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"And so am I," echoed Frank; "here goes for a letter to friends at home."

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She had gone back for a moment into her room to fetch the pile of directed envelopes which she had forgotten. Most injudiciously he allowed himself a swift glance at her as she re-entered, and saw beyond doubt that the corners of her mouth were twitching, that her eyes danced with some merriment that she could not completely control. His own face was better in command, and he knew he wore his grimmest aspect as he continued glancing through her typed letters and scrawling his name at the foot. As usual, she took each sheet from him, blotted it, and put it into its envelope. She always refused to use the little{258} piece of damped sponge for the gumming of the envelopes, but employed the tip of her tongue..
468
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Where the tireless sea-birds sweep;.
93
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372
Short stories
"As the ship left the harbor, and went outside to the open Atlantic, she encountered a heavy sea. It was so rough that the majority of the passengers disappeared below. I didn't suffer in the least, and didn't go to the cabin for two or three hours. There I found that my new friend was in his bed with the very malady he had predicted for me."!
11
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He had grown to detest the time after dinner passed in the plushy, painted drawing-room. Hitherto, in all these years of increasing prosperity, during which the conscious effort of his brain had been directed to business and money-making, he had not objected after the work of the day to pass a quiescent hour or two before his early bedtime giving half an ear to his wife’s babble, which, with her brain thickened with refreshment, always reached its flood-tide of voluble incoherence now, giving half an eye to Alice with her industrious{291} needle. All the time a vague simmer of mercantile meditation gently occupied him; his mind, like some kitchen fire with the damper pushed in, kept itself just alight, smouldered and burned low, and Alice’s needle was but like the bars of the grate, and his wife’s prattle the mild rumble of water in the boiler. It was all domestic and normal, in accordance with the general destiny of prosperous men in middle age. Indeed, he was luckier in some respects than the average, for there had always been for him his secret garden, the hortus inclusus, into which neither his family nor his business interests ever entered. Now even that had been invaded, Norah’s catalogue had become to him the most precious of his books: she was like sunshine in his secret garden or like a bitter wind, something, anyhow, that got between him and his garden beds, while here in the drawing-room in the domestic hour after dinner the fact of her made itself even more insistently felt, for she turned Lady Keeling’s vapidities, to which hitherto he had been impervious, into an active stinging irritation, and even poor Alice’s industrious needle and the ever-growing pattern of Maltese crosses on Mr Silverdale’s slippers was like some monotonous recurring drip of water that set his nerves on edge. This was a pretty state of mind, he told himself, for a hardheaded business man of fifty, and yet even as with all the force of resolution that was in him he tried to find something{292} in his wife’s remarks that could awake a relevant reasonable reply, some rebellious consciousness in his brain would only concern itself with counting on the pink clock the hours that lay between the present moment and nine o’clock next morning. And then the pink clock melodiously announced on the Westminster chime that it was half past ten, and Alice put her needle into the middle of the last Maltese cross, and Lady Keeling waddled across the room and tapped the barometer, which a marble Diana held in her chaste hand, to see if the weather promised well for the bazaar to-morrow. The evening was over, and there would not be another for the next twenty-four hours.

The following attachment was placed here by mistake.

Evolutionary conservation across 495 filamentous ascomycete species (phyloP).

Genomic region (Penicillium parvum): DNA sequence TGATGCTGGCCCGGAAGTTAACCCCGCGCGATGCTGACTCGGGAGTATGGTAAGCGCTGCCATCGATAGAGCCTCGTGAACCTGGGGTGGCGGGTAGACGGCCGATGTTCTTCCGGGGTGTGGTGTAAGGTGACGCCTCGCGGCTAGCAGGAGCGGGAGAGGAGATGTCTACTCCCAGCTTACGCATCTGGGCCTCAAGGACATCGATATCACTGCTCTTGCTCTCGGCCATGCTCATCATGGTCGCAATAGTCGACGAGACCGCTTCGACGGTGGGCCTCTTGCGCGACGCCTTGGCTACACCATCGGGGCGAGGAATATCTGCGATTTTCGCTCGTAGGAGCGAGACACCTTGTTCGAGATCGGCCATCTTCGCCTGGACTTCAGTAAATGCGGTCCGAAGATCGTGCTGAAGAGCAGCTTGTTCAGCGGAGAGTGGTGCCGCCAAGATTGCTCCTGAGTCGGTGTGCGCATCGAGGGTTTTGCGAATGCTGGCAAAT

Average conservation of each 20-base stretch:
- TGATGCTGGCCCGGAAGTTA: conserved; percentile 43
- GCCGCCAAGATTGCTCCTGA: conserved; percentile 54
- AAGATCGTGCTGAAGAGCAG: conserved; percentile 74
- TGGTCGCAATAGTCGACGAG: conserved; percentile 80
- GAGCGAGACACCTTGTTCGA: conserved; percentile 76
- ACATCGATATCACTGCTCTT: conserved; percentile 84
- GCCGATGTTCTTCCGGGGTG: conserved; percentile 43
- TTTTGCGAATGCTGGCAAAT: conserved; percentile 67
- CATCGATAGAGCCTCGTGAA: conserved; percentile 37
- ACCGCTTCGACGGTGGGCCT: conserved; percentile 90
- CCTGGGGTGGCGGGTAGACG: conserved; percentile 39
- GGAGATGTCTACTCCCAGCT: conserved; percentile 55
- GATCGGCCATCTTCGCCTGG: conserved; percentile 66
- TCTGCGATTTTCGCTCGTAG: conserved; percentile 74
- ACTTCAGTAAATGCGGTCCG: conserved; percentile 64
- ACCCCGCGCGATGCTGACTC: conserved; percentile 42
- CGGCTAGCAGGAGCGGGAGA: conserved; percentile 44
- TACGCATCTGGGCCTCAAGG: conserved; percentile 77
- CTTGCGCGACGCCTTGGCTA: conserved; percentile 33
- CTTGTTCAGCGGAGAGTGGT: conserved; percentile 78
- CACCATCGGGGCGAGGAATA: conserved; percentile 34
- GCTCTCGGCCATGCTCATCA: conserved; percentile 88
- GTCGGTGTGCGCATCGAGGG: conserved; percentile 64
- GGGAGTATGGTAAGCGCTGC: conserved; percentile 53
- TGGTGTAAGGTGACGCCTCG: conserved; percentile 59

‘No, there is no way out there,’ she said. ‘I couldn’t stand that, nor could you. But there is a way out, and you and I are going to take it.’
21 August, 2019 - 13:08
Same ! Who ever likes comics give me a reply
21 August, 2019 - 13:08
The best!